Am J Perinatol 1993; 10(2): 135-138
DOI: 10.1055/s-2007-994645

© 1993 by Thieme Medical Publishers, Inc.

Obstetric and Neonatal Outcome in Fetuses with Absent End-Diastolic Velocities of the Umbilical Artery: A Case-Controlled Study

Robert C. Pattinson, Peter Hope, Regina Imhoff, Nicky Manning, Vibeke Mannion, Christopher W.G. Redman
  • Nuffield Department of Obstetrics and Gynecology, and Department of Paediatrics, Maternity Centre, John Radcliffe Hospital, Oxford, United Kingdom
Further Information

Publication History

Publication Date:
04 March 2008 (online)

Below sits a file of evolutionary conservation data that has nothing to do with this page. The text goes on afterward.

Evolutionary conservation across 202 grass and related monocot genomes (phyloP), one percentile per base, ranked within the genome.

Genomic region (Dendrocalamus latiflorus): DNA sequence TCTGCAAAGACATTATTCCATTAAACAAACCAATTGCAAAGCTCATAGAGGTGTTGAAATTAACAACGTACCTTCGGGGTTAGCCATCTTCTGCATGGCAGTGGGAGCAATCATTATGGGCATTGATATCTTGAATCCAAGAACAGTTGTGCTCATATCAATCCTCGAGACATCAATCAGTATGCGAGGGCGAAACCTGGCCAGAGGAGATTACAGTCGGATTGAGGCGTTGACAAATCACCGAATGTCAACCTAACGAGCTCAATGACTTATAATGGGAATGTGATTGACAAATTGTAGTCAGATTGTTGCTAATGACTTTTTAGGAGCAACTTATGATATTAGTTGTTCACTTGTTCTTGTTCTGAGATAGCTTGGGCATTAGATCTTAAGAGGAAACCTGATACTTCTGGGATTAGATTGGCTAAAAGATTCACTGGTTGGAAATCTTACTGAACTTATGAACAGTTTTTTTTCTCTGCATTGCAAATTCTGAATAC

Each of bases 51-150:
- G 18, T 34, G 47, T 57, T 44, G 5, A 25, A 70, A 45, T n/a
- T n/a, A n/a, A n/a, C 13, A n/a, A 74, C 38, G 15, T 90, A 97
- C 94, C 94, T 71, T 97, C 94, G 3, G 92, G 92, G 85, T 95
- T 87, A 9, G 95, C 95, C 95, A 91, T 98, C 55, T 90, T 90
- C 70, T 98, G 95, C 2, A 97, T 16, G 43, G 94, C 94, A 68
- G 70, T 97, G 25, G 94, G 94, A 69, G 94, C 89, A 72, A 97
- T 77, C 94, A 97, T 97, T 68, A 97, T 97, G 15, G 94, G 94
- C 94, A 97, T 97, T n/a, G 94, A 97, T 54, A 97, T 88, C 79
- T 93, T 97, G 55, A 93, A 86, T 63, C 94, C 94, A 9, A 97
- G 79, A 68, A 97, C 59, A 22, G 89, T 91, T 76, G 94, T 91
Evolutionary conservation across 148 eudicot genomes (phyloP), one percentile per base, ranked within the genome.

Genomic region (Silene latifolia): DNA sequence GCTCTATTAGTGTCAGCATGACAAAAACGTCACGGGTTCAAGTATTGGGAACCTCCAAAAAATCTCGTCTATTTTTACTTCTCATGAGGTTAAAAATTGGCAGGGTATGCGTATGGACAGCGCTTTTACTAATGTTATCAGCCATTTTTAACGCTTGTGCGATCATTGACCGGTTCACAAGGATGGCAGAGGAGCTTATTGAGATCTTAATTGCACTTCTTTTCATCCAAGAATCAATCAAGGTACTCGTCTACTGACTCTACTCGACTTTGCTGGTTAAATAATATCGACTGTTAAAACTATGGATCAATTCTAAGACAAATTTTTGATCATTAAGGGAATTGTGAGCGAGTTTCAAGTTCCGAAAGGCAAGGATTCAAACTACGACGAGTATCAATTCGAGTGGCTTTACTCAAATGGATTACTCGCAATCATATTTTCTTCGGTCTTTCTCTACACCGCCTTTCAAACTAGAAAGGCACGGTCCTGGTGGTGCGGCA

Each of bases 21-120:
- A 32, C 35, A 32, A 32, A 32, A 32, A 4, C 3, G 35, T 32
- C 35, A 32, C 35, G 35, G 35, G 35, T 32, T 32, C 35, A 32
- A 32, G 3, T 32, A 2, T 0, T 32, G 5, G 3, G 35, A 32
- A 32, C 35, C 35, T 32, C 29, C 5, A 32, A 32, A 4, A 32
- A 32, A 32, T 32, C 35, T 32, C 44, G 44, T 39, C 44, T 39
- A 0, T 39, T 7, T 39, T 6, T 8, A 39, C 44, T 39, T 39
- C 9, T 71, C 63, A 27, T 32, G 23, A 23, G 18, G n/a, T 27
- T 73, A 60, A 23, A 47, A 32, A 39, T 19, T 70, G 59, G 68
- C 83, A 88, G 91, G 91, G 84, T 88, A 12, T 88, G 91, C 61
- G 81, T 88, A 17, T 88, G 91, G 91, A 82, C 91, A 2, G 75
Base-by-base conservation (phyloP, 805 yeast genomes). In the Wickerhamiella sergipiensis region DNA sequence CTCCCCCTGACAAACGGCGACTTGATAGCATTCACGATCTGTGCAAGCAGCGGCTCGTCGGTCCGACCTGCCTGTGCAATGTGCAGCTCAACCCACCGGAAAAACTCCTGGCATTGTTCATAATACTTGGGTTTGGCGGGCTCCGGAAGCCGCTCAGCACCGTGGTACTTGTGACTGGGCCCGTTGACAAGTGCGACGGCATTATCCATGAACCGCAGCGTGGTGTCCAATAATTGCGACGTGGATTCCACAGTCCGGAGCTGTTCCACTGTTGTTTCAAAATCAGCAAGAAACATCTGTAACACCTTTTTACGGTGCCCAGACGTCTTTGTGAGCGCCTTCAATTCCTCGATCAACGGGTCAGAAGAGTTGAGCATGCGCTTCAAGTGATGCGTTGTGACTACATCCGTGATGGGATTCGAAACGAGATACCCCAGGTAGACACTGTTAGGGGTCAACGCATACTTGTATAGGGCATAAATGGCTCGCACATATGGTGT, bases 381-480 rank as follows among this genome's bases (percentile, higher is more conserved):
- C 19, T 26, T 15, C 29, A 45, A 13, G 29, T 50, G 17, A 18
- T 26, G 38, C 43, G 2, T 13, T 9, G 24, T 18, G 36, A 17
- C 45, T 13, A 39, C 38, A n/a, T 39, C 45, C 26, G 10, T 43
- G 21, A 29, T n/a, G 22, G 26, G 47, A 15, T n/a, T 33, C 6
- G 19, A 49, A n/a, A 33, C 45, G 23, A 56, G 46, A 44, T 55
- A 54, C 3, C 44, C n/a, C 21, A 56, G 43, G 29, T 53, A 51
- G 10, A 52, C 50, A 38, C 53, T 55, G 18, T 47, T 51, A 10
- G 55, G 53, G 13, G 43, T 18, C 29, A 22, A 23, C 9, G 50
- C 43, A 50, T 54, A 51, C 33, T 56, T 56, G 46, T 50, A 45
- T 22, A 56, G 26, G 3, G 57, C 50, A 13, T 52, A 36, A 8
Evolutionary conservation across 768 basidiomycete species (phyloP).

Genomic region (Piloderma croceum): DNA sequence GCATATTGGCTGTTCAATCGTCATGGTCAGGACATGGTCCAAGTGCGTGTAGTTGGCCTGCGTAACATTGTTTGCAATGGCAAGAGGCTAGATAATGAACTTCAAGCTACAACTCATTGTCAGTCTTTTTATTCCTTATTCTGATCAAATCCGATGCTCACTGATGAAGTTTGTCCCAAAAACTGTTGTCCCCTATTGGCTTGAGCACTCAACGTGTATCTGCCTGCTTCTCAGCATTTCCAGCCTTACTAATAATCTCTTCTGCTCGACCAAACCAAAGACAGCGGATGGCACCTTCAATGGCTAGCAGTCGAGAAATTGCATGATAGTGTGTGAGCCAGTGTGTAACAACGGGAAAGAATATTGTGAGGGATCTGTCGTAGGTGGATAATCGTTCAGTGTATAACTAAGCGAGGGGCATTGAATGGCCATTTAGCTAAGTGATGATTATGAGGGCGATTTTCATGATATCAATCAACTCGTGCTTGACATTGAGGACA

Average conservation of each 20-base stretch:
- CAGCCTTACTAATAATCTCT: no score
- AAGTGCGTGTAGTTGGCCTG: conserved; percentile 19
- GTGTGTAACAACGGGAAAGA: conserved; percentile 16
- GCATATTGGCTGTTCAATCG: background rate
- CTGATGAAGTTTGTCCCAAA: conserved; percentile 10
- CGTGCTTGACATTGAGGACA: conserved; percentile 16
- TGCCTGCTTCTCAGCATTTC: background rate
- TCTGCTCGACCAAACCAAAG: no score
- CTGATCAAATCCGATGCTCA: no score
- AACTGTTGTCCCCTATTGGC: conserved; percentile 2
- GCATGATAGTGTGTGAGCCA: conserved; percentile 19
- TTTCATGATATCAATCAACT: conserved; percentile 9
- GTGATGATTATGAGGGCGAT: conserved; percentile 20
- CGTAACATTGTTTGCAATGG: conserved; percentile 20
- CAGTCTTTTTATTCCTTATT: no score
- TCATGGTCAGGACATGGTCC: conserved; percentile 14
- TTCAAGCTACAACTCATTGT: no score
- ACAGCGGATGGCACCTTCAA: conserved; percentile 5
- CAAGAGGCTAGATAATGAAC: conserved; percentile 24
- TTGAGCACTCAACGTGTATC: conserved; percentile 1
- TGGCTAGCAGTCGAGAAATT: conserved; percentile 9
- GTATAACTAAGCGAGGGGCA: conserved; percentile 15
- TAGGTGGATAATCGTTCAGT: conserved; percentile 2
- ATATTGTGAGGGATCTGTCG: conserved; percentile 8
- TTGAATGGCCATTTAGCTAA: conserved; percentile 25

Absence of end-diastolic velocities (AEDV) is the most severe waveform abnormality detected by Doppler ultrasound examination of the umbilical artery. It is associated with fetal hypoxemia and acidemia. If AEDV predisposed to more neonatal complications, then it might be an indication for earlier delivery. This was investigated in 21 preterm fetuses with AEDV who were matched for gestational age at delivery with 21 with end-diastolic velocities. All fetuses were delivered electively before 36 weeks' gestation of mothers who were hypertensive. The fetal heart rate (FHR) variability, birthweight, and umbilical arterial blood pH were significantly lower in the AEDV group. However, the neonatal outcomes were similar except for less severe hyaline membrane disease and lower initial platelet counts in the AEDV group. At present, fetuses with umbilical arterial AEDV need not be delivered earlier than indicated by the FHR pattern, nor should neonatal management be altered on the basis of antenatal AEDV.